We are in the midst of a global pandemic, and our economy is on the edge of collapse.
Sparked by violent acts of racial injustice and fueled by the ever-increasing economic disparity between the 1% and everybody else, people across the United States and around the world are gathering and marching by the tens of thousands.
In a pervasive atmosphere of uncertainty and fear, everyone, it seems, seeks a scapegoat.
Here in our United States, good ole boys from the heartland and Deep South blame the urban “elites” from the North and West. Too many “haves” blame the “have nots; the “have nots” often blame each other. Agent provocateurs on both sides are manipulated by those in power who benefit from the unrest and uncertainty.
Those with guns, engorged by testosterone and arrogance, are convinced they stand on, and must defend, the side of justice.
Meanwhile, the media, both mainstream and live-streamed from the streets, focus and thrive on the amped-up, anti-hero wanna-be; the 15 seconds of fame-seeking bad actor, and other sideshows made for YouTube. Sadly, the outcome is increasingly real violence, real bullets and real deaths.
The world, as they say, seems to be going to hell in a hand basket. Live, in real time.
Unfortunately, a great majority of us have no confidence in the government institutions responsible for leading us out of the mess they led us into.
In Hawai‘i, we have so far escaped the social unrest and violence that have torn apart communities on the continent. While there is broad-based dissatisfaction with our state government’s management of the COVID-19 crisis, our problems have not been compounded by police shootings, looting or riots.
We can and we should engage in the greater dialogue, and vote in the coming presidential election. I am hopeful the conclusion of that election will be one that honors our constitution.
For today, and for the foreseeable future, my thoughts are to think global and act local. I hope you will join me.
Mayor Derek Kawakami has done a good job keeping Kaua‘i County safe. While the rest of Hawai‘i has to a great extent been rife with dissatisfaction over their local governments’ management of the COVID threat, most of us here on Kaua‘i give our mayor high marks for both style and substance. His recent personal and direct involvement in defusing and ultimately ending the standoff between community and cult is another example of his excellent, hands-on and relatively-low-key style of leadership.
Moving forward, I am hopeful that Mayor Kawakami will remain focused first and foremost on protecting the health of our community. There is no doubt tremendous pressure from the visitor industry and others in the business sector, both large and small, to open up our island to air travel. There is talk of “visitor bubbles,” pre-testing, post-testing and all manner of possible protocols that might allow visitors to return safely. But, at the end of the day, I believe the community response to any such proposal at the moment would consist of just three words.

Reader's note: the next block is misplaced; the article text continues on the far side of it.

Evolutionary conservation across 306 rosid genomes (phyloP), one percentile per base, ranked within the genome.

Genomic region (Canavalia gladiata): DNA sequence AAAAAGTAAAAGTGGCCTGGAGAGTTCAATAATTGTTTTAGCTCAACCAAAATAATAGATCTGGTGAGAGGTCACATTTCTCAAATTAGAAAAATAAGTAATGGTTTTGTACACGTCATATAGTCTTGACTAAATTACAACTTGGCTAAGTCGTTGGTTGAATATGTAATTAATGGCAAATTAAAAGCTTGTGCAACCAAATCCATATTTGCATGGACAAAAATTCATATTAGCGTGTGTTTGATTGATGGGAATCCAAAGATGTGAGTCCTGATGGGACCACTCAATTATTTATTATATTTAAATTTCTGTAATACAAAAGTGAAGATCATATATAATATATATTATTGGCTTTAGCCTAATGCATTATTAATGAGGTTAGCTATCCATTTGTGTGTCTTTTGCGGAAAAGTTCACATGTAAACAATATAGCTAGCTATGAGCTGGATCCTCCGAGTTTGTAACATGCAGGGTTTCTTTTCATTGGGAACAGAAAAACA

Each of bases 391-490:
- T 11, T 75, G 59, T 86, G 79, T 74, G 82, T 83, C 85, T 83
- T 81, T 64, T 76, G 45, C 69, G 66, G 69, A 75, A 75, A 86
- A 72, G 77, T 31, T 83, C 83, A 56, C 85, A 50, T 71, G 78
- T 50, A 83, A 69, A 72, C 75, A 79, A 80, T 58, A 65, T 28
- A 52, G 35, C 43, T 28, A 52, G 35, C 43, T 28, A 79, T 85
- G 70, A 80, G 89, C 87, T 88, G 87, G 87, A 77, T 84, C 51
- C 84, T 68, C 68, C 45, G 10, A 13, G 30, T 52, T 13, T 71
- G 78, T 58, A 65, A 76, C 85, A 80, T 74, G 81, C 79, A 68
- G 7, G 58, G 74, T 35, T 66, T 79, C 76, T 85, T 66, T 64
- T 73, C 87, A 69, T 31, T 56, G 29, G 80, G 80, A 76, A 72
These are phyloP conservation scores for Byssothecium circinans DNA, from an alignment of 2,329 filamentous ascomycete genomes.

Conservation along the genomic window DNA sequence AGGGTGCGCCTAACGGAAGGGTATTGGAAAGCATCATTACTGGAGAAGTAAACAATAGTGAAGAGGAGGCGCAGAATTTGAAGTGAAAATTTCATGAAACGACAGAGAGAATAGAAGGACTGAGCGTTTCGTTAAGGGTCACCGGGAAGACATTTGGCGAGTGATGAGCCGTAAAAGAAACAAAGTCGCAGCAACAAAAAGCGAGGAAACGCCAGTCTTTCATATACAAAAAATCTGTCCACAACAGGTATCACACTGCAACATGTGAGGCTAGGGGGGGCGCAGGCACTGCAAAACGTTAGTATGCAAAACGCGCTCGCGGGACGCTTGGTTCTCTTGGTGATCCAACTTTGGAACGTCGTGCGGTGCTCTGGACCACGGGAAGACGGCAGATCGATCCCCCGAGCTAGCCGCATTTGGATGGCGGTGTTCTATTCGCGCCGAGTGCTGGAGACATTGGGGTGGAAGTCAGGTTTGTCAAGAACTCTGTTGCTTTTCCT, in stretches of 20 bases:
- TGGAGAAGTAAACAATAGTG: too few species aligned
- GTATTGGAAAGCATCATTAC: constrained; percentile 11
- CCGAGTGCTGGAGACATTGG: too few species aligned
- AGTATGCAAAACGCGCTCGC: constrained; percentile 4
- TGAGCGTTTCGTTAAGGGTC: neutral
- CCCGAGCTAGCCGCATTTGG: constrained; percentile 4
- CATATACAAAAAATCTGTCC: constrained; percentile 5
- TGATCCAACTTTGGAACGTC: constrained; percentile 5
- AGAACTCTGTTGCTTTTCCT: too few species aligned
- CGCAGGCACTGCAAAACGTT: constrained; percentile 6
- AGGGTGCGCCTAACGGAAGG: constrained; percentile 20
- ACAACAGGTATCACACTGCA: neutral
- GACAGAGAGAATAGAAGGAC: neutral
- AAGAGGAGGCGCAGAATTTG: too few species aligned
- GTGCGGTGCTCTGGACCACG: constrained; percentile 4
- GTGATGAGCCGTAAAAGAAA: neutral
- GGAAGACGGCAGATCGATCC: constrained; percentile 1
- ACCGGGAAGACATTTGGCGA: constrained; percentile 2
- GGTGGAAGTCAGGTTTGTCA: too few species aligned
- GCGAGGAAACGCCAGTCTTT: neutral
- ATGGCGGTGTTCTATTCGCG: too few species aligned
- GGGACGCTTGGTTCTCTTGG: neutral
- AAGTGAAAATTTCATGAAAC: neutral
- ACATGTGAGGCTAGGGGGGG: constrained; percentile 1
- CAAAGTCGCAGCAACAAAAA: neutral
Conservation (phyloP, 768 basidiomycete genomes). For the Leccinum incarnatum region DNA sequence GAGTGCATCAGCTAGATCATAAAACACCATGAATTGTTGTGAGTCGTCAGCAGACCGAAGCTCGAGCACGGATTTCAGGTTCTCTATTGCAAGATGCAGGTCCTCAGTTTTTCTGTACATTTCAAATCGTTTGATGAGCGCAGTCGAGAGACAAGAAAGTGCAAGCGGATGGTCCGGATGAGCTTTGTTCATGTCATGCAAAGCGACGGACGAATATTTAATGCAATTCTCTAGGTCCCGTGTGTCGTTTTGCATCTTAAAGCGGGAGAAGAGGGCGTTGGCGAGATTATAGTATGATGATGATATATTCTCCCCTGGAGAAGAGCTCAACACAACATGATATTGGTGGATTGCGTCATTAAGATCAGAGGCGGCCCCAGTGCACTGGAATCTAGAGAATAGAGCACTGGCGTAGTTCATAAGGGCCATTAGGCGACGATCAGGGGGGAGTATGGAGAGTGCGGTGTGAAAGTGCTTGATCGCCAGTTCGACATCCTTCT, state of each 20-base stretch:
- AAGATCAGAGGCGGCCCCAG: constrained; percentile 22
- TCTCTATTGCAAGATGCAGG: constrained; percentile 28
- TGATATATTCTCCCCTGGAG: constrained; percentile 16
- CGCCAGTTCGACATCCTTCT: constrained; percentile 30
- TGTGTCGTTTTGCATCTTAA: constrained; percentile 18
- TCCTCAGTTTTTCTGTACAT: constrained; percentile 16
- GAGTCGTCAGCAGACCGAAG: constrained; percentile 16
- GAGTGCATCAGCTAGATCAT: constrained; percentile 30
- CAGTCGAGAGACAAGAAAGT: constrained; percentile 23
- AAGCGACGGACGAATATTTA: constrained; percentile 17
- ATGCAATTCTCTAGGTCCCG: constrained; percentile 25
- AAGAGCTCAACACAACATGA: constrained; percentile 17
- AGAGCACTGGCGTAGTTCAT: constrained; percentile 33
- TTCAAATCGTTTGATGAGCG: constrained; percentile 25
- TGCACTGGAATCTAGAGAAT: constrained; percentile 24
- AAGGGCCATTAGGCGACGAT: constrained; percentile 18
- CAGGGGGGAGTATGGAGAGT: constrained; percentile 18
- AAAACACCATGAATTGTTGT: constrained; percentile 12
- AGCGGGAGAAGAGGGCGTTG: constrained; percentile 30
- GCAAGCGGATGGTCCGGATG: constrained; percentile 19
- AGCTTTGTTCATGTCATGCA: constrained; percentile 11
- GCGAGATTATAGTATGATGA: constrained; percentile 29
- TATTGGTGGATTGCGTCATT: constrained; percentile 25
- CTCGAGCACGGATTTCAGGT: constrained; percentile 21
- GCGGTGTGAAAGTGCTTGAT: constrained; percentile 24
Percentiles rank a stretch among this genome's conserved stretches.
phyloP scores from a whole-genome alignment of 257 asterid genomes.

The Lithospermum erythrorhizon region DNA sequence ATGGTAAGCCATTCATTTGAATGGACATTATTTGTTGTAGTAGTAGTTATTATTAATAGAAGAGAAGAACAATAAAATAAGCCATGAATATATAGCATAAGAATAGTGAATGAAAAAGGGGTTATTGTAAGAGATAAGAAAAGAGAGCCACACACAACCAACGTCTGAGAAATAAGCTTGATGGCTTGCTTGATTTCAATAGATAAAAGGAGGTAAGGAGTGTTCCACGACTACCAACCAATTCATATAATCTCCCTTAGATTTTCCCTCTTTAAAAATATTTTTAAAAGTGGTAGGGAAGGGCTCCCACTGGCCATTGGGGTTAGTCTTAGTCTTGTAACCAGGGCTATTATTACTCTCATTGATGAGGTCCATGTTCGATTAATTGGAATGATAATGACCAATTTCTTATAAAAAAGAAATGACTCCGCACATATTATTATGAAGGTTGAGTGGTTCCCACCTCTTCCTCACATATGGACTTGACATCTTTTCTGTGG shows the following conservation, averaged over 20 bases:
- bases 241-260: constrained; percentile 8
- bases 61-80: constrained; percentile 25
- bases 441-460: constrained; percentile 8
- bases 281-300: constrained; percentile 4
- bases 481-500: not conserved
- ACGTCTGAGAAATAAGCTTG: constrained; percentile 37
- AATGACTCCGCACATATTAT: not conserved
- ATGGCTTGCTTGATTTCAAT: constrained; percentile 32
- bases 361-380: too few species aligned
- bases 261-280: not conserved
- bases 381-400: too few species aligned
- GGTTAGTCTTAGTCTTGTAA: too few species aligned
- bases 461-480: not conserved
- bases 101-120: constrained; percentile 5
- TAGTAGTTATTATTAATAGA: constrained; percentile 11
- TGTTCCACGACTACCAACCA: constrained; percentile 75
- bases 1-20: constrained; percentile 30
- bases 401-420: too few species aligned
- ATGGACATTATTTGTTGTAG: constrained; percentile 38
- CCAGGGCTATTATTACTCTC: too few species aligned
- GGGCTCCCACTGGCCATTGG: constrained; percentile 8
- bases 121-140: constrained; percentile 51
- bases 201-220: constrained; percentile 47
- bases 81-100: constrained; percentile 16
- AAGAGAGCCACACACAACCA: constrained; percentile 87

“Don’t do it.”
Our island is now relatively free of COVID-19. While we still wear our masks and keep our distance when in the store or at the beach, we do not want to return to a full lock-down. The economic pain for our community is real, but we do not need to move backwards after having come so far.
The ramping up of “contact tracing” seems to only now be getting up to speed. The number of daily cases on O‘ahu remains in the triple digits, while Big Island and Maui cases continue to climb.
Kaua‘i is in a good spot, and we should strive to stay there. The state of the science with regards to testing is moving at lightning speed. In another few months the tests will be faster, cheaper and, most importantly, more accurate. It makes sense to sit tight for now and wait.
And while we wait, we patronize our local businesses. We buy from local farmers and local markets. We eat at local restaurants, and we donate if we can to local organizations. We look out for each other, and we help our neighbors. We cut the sarcasm and the constant criticism of each other. If needed, we get off of social media entirely. We show respect to one another, and we live aloha.
Gary Hooser formerly served in the state Senate, where he was majority leader. He also served for eight years on the Kaua‘i County Council, and was the former director of the state Office of Environmental Quality Control. He serves presently in a volunteer capacity as board president of the Hawai‘i Alliance for Progressive Action and is executive director of the Pono Hawai‘i Initiative.